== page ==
The limitations of our study are as follows. First, it was a single-center study of COPD outpatients, and only one advanced practice nurse evaluated technique which may cause bias. Inclusion of a small number of women is also a limitation of this study. Second, only a small number of patients used the pMDI type of inhaler, which hindered a generalization of the results of our study. Third, other independent factors known to affect poor inhaler technique, such as comorbidities and duration of inhaler device use, were not evaluated. Fourth, there is no standardized checklist of inhaler yet, and we made our own checklist that can affect the results. However, ours is one of the few studies to have focused on risk factors for inhaler errors in Asian COPD populations. Moreover, it recruited COPD patients using several different modern inhaler devices and obtained meaningful results.
In conclusion, critical inhaler errors were common among patients with COPD, regardless of the type of inhaler device used. Nonetheless, the rates and risk factors for any critical inhaler error differed depending on the device used. Optimal device selection considering the risk factors of inhaler misuse is essential for disease control in COPD patients.
Data Sharing Statement
The datasets are available from the corresponding author (June Hong Ahn) on reasonable request.
This study was conducted in accordance with all relevant tenets of the Declaration of Helsinki. The protocol was reviewed and approved by the Institutional Review Board of our hospital (no. YUH IRB 2017-09-012-001). Written informed consent was obtained from all patients.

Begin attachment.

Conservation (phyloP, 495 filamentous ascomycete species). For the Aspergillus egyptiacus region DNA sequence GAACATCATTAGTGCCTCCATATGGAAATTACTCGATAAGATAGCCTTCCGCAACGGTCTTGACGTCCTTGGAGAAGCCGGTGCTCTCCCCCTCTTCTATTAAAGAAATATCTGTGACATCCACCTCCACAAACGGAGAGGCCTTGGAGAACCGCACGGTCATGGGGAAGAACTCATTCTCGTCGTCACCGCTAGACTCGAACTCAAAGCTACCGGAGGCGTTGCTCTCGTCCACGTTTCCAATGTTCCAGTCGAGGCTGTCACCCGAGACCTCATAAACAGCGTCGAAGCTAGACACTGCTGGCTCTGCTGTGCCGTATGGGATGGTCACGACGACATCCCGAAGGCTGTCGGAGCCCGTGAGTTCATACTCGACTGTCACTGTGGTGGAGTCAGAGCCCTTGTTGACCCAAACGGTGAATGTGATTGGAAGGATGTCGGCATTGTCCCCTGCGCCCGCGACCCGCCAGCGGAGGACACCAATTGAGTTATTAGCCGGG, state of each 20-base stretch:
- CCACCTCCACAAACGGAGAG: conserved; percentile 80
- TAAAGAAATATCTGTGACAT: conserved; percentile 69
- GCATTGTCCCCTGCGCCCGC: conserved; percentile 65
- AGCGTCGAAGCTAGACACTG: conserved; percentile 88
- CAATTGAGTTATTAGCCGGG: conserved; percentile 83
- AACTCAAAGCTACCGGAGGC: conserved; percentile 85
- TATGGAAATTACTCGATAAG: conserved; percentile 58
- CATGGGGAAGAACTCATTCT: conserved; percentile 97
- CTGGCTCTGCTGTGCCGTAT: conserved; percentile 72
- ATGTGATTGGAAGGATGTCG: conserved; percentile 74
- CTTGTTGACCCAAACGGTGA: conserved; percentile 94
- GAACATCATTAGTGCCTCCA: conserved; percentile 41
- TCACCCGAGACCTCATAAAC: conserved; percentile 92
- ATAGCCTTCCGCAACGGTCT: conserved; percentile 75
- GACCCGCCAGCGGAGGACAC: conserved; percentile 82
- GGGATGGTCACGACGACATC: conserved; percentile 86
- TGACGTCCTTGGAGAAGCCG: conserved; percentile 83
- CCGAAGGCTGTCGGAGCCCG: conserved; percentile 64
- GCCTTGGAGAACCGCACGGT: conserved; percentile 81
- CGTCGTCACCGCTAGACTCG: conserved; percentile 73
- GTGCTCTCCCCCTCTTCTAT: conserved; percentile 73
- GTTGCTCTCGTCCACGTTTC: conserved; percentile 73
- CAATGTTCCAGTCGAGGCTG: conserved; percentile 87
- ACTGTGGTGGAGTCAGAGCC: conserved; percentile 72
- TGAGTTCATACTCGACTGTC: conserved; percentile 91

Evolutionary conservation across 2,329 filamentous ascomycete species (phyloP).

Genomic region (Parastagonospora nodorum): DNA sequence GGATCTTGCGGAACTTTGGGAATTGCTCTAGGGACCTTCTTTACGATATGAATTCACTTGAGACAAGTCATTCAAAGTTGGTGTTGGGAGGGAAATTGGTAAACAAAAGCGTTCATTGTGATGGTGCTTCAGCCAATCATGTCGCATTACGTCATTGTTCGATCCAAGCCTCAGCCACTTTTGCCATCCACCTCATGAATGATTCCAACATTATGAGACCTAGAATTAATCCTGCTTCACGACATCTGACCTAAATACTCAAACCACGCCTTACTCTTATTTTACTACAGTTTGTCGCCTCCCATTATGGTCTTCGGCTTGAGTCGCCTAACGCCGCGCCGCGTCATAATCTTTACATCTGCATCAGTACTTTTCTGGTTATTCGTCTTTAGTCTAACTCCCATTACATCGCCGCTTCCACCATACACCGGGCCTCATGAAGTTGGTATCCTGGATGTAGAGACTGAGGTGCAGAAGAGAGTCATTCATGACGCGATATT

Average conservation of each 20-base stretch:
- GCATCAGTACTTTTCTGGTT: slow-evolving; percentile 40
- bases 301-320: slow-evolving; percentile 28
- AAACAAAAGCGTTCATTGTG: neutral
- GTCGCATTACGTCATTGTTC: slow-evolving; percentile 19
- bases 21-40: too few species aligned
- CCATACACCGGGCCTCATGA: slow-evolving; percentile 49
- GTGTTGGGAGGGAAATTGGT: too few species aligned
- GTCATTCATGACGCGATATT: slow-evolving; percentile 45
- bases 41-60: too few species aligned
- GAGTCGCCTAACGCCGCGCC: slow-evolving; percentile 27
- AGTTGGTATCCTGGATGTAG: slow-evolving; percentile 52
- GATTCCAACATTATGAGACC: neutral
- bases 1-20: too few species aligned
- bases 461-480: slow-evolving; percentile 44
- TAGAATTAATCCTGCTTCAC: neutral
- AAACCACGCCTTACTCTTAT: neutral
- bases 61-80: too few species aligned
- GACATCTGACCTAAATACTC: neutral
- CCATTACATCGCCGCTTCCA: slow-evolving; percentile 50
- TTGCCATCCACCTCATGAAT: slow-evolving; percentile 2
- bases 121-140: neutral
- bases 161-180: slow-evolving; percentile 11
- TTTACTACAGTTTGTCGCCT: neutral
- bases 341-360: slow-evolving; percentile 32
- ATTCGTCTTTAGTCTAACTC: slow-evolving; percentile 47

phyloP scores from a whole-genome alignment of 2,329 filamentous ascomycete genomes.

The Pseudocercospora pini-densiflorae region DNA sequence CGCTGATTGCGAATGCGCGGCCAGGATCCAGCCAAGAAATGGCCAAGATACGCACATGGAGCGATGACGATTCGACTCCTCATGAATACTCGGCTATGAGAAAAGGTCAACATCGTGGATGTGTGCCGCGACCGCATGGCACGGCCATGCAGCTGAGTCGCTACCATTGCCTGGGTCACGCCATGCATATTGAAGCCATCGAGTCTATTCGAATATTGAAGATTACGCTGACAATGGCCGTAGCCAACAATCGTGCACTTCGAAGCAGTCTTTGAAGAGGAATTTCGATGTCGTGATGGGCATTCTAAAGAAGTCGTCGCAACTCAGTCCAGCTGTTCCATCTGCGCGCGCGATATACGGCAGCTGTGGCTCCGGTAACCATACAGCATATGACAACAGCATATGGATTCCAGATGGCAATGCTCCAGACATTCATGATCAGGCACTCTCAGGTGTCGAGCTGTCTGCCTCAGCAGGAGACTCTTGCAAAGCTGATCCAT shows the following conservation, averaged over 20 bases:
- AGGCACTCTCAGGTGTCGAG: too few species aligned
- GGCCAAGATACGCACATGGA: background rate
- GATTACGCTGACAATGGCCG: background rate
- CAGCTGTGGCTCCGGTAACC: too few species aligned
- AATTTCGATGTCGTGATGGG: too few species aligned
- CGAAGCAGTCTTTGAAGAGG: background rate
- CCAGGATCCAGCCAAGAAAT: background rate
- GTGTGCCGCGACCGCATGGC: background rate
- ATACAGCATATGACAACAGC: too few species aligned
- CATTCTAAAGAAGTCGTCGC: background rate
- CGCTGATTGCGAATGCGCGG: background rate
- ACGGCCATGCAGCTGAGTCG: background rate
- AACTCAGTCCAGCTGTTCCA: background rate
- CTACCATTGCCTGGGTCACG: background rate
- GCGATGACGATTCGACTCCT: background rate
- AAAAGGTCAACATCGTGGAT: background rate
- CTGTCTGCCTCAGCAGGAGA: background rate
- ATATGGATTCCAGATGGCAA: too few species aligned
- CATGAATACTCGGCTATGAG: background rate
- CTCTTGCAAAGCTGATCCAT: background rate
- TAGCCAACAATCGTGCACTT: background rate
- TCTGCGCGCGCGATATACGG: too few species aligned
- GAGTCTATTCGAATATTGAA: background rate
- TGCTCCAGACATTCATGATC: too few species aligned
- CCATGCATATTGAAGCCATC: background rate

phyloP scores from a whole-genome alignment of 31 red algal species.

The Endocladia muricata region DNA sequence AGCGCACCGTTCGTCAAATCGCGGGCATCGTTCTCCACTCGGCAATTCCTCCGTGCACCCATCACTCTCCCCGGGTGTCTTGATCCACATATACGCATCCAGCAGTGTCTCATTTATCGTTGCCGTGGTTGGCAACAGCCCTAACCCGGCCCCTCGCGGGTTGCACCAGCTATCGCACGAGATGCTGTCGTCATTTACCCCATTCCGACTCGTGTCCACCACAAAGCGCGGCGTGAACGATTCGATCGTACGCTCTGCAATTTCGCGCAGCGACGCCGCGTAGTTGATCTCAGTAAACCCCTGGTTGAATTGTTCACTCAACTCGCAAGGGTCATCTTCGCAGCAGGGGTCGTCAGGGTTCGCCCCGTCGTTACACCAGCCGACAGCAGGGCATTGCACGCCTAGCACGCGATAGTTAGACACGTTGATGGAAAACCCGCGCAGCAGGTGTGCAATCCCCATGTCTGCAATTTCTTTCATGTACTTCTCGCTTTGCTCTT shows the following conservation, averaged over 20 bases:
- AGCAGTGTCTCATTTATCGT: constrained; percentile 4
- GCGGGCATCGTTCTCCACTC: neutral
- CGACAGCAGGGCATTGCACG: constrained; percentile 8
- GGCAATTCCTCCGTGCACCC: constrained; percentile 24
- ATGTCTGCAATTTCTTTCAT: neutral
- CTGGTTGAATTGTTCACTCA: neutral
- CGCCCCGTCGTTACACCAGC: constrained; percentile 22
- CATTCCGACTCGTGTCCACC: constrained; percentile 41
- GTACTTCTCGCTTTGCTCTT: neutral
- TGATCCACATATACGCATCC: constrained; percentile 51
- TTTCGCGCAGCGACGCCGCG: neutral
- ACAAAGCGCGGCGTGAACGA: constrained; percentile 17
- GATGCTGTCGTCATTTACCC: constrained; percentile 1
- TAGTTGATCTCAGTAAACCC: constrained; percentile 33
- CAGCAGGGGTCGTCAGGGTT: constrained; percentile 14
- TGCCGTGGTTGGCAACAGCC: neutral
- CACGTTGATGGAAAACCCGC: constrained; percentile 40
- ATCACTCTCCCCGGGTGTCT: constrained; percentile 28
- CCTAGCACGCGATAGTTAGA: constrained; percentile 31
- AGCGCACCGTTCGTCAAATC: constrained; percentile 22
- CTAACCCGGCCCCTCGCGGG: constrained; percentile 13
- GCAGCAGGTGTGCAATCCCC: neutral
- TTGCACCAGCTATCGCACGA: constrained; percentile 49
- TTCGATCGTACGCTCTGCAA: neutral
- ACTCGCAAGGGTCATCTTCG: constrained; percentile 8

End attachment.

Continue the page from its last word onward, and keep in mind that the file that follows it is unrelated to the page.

We sincerely thank Mi Suk Lee for assisting with this study and Mi Jeong Nam for her invaluable efforts with respect to data collection.
Concept and design: Jang JG, Ahn JH, Lee KH
Acquisition, analysis, or interpretation of data: Jang JG, Ahn JH, Lee KH
Drafting of the manuscript: Ahn JH
Critical revision of the manuscript: All authors
Statistical Analysis: Jang JG, Ahn JH
Obtained funding: Ahn JH
All authors made substantial contributions to conception and design, acquisition of data, or analysis and interpretation of data; took part in drafting the article or revising it critically for important intellectual content; agreed to submit to the current journal; gave final approval of the version to be published; and agree to be accountable for all aspects of the work.
This research was supported by the Bio & Medical Technology Development Program of the National Research Foundation (NRF) funded by the Ministry of Science & ICT(grant number 2021M3E5D1A0201526521 and 2021R1C1C100950811).
There are no competing interests in this work.